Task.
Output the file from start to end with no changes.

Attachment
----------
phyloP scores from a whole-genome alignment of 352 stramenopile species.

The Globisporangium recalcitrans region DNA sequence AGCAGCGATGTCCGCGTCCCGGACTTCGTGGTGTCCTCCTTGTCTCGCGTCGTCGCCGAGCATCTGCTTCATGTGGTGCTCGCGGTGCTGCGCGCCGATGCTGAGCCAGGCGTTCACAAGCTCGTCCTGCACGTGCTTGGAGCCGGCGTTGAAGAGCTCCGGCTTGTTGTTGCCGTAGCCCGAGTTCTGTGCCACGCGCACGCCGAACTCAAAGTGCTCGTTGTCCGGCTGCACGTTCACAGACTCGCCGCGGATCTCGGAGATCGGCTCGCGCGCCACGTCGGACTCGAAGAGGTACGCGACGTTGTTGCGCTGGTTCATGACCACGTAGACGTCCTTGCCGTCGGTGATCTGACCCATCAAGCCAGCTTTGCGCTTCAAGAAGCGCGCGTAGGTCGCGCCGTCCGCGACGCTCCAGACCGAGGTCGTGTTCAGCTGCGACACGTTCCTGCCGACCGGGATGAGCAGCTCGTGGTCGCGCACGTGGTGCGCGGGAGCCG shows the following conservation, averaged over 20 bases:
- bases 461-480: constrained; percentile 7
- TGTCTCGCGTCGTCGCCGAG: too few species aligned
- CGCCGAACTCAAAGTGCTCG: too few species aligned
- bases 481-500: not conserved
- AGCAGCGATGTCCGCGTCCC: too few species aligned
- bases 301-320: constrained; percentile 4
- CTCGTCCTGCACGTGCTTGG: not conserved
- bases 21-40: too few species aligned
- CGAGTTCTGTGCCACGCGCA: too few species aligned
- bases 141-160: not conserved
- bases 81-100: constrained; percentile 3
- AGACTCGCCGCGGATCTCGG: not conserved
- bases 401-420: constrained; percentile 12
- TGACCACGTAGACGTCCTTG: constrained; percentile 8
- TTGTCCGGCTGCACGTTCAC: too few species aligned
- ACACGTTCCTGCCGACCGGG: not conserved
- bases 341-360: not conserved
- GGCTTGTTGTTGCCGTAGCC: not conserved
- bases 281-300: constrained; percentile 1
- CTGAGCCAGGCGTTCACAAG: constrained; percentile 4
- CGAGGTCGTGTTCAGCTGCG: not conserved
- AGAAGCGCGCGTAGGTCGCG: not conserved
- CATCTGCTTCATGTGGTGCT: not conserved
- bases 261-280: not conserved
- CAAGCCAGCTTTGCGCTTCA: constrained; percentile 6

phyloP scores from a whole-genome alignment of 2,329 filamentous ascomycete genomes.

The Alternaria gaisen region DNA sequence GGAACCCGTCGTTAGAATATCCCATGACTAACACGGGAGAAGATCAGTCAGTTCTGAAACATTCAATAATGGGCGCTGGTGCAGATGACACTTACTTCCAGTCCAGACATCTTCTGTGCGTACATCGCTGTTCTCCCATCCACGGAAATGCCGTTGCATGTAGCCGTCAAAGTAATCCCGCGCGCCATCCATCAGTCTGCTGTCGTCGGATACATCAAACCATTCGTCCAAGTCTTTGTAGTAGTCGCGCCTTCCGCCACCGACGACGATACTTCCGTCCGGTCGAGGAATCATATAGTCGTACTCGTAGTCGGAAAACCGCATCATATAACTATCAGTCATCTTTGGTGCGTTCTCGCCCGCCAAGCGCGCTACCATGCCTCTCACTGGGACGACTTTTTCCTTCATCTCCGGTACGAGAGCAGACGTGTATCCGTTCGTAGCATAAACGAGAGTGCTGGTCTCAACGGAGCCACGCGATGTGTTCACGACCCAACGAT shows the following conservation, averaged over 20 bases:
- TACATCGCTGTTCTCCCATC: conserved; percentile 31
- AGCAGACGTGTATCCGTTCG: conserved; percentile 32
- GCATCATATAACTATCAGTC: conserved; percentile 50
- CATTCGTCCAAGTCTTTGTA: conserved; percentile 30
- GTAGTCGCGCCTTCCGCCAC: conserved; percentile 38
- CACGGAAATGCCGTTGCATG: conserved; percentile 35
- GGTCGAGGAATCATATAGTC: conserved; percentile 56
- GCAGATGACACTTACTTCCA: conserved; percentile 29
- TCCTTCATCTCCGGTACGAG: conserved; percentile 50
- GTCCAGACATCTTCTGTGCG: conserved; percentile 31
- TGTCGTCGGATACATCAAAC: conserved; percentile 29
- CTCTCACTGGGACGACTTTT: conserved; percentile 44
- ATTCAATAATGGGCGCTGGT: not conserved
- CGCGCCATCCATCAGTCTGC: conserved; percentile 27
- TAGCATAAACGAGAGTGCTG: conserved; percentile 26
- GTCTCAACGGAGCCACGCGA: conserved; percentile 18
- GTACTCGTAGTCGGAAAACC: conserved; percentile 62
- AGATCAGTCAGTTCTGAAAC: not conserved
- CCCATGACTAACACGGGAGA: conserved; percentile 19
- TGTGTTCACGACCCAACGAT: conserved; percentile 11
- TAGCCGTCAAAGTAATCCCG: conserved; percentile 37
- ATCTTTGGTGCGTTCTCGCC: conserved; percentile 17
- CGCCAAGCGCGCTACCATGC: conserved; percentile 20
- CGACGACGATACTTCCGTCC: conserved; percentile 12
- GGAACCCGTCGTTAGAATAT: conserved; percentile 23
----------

phyloP scores from a whole-genome alignment of 352 stramenopile species.

The Globisporangium recalcitrans region DNA sequence AGCAGCGATGTCCGCGTCCCGGACTTCGTGGTGTCCTCCTTGTCTCGCGTCGTCGCCGAGCATCTGCTTCATGTGGTGCTCGCGGTGCTGCGCGCCGATGCTGAGCCAGGCGTTCACAAGCTCGTCCTGCACGTGCTTGGAGCCGGCGTTGAAGAGCTCCGGCTTGTTGTTGCCGTAGCCCGAGTTCTGTGCCACGCGCACGCCGAACTCAAAGTGCTCGTTGTCCGGCTGCACGTTCACAGACTCGCCGCGGATCTCGGAGATCGGCTCGCGCGCCACGTCGGACTCGAAGAGGTACGCGACGTTGTTGCGCTGGTTCATGACCACGTAGACGTCCTTGCCGTCGGTGATCTGACCCATCAAGCCAGCTTTGCGCTTCAAGAAGCGCGCGTAGGTCGCGCCGTCCGCGACGCTCCAGACCGAGGTCGTGTTCAGCTGCGACACGTTCCTGCCGACCGGGATGAGCAGCTCGTGGTCGCGCACGTGGTGCGCGGGAGCCG shows the following conservation, averaged over 20 bases:
- bases 461-480: constrained; percentile 7
- TGTCTCGCGTCGTCGCCGAG: too few species aligned
- CGCCGAACTCAAAGTGCTCG: too few species aligned
- bases 481-500: not conserved
- AGCAGCGATGTCCGCGTCCC: too few species aligned
- bases 301-320: constrained; percentile 4
- CTCGTCCTGCACGTGCTTGG: not conserved
- bases 21-40: too few species aligned
- CGAGTTCTGTGCCACGCGCA: too few species aligned
- bases 141-160: not conserved
- bases 81-100: constrained; percentile 3
- AGACTCGCCGCGGATCTCGG: not conserved
- bases 401-420: constrained; percentile 12
- TGACCACGTAGACGTCCTTG: constrained; percentile 8
- TTGTCCGGCTGCACGTTCAC: too few species aligned
- ACACGTTCCTGCCGACCGGG: not conserved
- bases 341-360: not conserved
- GGCTTGTTGTTGCCGTAGCC: not conserved
- bases 281-300: constrained; percentile 1
- CTGAGCCAGGCGTTCACAAG: constrained; percentile 4
- CGAGGTCGTGTTCAGCTGCG: not conserved
- AGAAGCGCGCGTAGGTCGCG: not conserved
- CATCTGCTTCATGTGGTGCT: not conserved
- bases 261-280: not conserved
- CAAGCCAGCTTTGCGCTTCA: constrained; percentile 6

phyloP scores from a whole-genome alignment of 2,329 filamentous ascomycete genomes.

The Alternaria gaisen region DNA sequence GGAACCCGTCGTTAGAATATCCCATGACTAACACGGGAGAAGATCAGTCAGTTCTGAAACATTCAATAATGGGCGCTGGTGCAGATGACACTTACTTCCAGTCCAGACATCTTCTGTGCGTACATCGCTGTTCTCCCATCCACGGAAATGCCGTTGCATGTAGCCGTCAAAGTAATCCCGCGCGCCATCCATCAGTCTGCTGTCGTCGGATACATCAAACCATTCGTCCAAGTCTTTGTAGTAGTCGCGCCTTCCGCCACCGACGACGATACTTCCGTCCGGTCGAGGAATCATATAGTCGTACTCGTAGTCGGAAAACCGCATCATATAACTATCAGTCATCTTTGGTGCGTTCTCGCCCGCCAAGCGCGCTACCATGCCTCTCACTGGGACGACTTTTTCCTTCATCTCCGGTACGAGAGCAGACGTGTATCCGTTCGTAGCATAAACGAGAGTGCTGGTCTCAACGGAGCCACGCGATGTGTTCACGACCCAACGAT shows the following conservation, averaged over 20 bases:
- TACATCGCTGTTCTCCCATC: conserved; percentile 31
- AGCAGACGTGTATCCGTTCG: conserved; percentile 32
- GCATCATATAACTATCAGTC: conserved; percentile 50
- CATTCGTCCAAGTCTTTGTA: conserved; percentile 30
- GTAGTCGCGCCTTCCGCCAC: conserved; percentile 38
- CACGGAAATGCCGTTGCATG: conserved; percentile 35
- GGTCGAGGAATCATATAGTC: conserved; percentile 56
- GCAGATGACACTTACTTCCA: conserved; percentile 29
- TCCTTCATCTCCGGTACGAG: conserved; percentile 50
- GTCCAGACATCTTCTGTGCG: conserved; percentile 31
- TGTCGTCGGATACATCAAAC: conserved; percentile 29
- CTCTCACTGGGACGACTTTT: conserved; percentile 44
- ATTCAATAATGGGCGCTGGT: not conserved
- CGCGCCATCCATCAGTCTGC: conserved; percentile 27
- TAGCATAAACGAGAGTGCTG: conserved; percentile 26
- GTCTCAACGGAGCCACGCGA: conserved; percentile 18
- GTACTCGTAGTCGGAAAACC: conserved; percentile 62
- AGATCAGTCAGTTCTGAAAC: not conserved
- CCCATGACTAACACGGGAGA: conserved; percentile 19
- TGTGTTCACGACCCAACGAT: conserved; percentile 11
- TAGCCGTCAAAGTAATCCCG: conserved; percentile 37
- ATCTTTGGTGCGTTCTCGCC: conserved; percentile 17
- CGCCAAGCGCGCTACCATGC: conserved; percentile 20
- CGACGACGATACTTCCGTCC: conserved; percentile 12
- GGAACCCGTCGTTAGAATAT: conserved; percentile 23